On the Subject of Binary Morse


This module consists of two screens, a keypad, a submit button and clear button. The screen cycles an indefinite amount of decimal numbers per second.

This sequence of numbers, when converted to five-digit binary numbers, will form letters written in Morse code using the bits in the same significant position.

A dot is defined as one “1” between zeroes, while a dash is defined as two consecutive “1”s between zeroes. A single “0” between two “1”s is defined as a gap between two parts of a letter, while two consecutive “0”s is defined as a gap between whole letters.

Each significant position would only transmit one letter at a time repeatedly. Determine the letters transmitted by each significant position of the binary, then convert them into Morse code.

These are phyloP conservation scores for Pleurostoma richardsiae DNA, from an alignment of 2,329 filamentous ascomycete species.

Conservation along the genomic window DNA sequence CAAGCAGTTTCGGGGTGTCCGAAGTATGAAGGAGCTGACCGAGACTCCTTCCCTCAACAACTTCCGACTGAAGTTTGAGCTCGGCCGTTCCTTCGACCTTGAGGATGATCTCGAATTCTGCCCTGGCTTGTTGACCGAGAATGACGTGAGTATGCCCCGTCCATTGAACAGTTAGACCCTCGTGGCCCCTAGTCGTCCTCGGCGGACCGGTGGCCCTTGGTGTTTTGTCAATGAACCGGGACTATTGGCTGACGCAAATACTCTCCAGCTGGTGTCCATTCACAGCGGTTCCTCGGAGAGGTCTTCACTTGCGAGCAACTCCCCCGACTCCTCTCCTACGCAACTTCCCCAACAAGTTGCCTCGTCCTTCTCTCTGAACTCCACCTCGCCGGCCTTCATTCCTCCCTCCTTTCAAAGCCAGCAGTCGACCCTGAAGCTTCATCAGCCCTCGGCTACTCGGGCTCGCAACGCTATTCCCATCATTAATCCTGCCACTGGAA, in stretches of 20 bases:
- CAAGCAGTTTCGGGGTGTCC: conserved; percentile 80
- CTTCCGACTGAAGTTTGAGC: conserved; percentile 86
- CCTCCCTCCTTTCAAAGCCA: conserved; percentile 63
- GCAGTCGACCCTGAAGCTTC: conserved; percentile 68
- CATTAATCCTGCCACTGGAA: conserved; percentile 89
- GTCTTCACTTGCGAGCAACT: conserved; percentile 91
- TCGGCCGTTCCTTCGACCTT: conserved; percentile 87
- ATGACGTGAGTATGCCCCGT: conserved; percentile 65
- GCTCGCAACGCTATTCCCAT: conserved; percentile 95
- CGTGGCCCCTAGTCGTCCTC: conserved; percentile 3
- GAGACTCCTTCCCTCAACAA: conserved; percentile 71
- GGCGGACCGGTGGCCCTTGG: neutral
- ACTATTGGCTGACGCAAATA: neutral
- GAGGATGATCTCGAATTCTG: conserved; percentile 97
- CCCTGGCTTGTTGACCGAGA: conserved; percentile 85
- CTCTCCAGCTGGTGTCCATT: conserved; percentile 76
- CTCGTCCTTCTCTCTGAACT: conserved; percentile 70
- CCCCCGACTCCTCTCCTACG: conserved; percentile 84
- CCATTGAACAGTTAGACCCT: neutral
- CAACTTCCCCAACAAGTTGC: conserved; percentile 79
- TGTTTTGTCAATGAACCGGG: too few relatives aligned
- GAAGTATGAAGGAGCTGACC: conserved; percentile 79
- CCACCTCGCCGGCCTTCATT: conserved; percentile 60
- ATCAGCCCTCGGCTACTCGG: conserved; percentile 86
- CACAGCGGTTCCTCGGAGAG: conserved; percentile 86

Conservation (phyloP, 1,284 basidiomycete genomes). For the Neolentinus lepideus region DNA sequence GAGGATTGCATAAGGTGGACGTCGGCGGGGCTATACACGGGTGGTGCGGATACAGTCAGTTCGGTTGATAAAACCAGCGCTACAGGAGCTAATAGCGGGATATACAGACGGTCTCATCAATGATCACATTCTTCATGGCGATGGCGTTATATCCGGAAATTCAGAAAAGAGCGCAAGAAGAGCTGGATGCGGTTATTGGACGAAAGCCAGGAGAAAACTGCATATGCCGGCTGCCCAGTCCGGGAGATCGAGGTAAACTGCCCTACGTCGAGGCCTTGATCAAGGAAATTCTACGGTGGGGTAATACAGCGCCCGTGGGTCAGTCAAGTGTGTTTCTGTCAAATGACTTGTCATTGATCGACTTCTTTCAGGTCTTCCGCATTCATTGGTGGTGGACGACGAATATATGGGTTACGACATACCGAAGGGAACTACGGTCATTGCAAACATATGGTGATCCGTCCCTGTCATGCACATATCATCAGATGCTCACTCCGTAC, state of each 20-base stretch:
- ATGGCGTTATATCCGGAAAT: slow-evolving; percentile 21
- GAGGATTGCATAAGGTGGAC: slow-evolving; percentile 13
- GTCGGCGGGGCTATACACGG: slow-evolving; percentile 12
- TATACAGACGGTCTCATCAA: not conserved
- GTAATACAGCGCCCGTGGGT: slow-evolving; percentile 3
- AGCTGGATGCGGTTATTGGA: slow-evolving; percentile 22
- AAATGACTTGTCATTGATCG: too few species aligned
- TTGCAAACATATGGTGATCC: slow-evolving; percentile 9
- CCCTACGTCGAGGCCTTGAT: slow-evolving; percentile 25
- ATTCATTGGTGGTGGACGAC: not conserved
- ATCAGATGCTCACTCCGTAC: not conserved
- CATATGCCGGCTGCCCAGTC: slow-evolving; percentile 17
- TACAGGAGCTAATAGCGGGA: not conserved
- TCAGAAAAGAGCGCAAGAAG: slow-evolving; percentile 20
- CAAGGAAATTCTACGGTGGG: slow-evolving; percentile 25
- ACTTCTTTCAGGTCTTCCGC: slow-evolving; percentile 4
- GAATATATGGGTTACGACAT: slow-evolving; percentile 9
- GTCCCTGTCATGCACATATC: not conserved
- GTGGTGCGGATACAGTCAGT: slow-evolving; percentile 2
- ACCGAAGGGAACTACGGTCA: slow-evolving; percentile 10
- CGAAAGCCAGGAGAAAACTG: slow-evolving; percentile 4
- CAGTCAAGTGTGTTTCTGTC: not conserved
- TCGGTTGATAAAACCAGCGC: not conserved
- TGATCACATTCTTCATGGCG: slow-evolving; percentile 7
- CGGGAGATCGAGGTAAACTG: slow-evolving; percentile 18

From left to right, convert a dot to one “1”, a dash to two consecutive “1”s, a space between two parts in a letter to one “0”, and a space between two whole letters to two consecutive “0”s.

If the length of this binary string isn’t divisible by 8, prepend zeroes until it is.

Next, split up the binary string into groups of 8, from left to right. Convert these groups into decimal numbers and take their sum.

Submit this number into the module to solve it. A strike will occur for a wrong answer, but will not reset the module.

Appendix M: Morse code Table

How to Interpret

1. One lit square represents a dot.

2. Three lit squares represents a dash.

3. There is a three-square gap between letters.

4. There is a seven-square gap before the word repeats.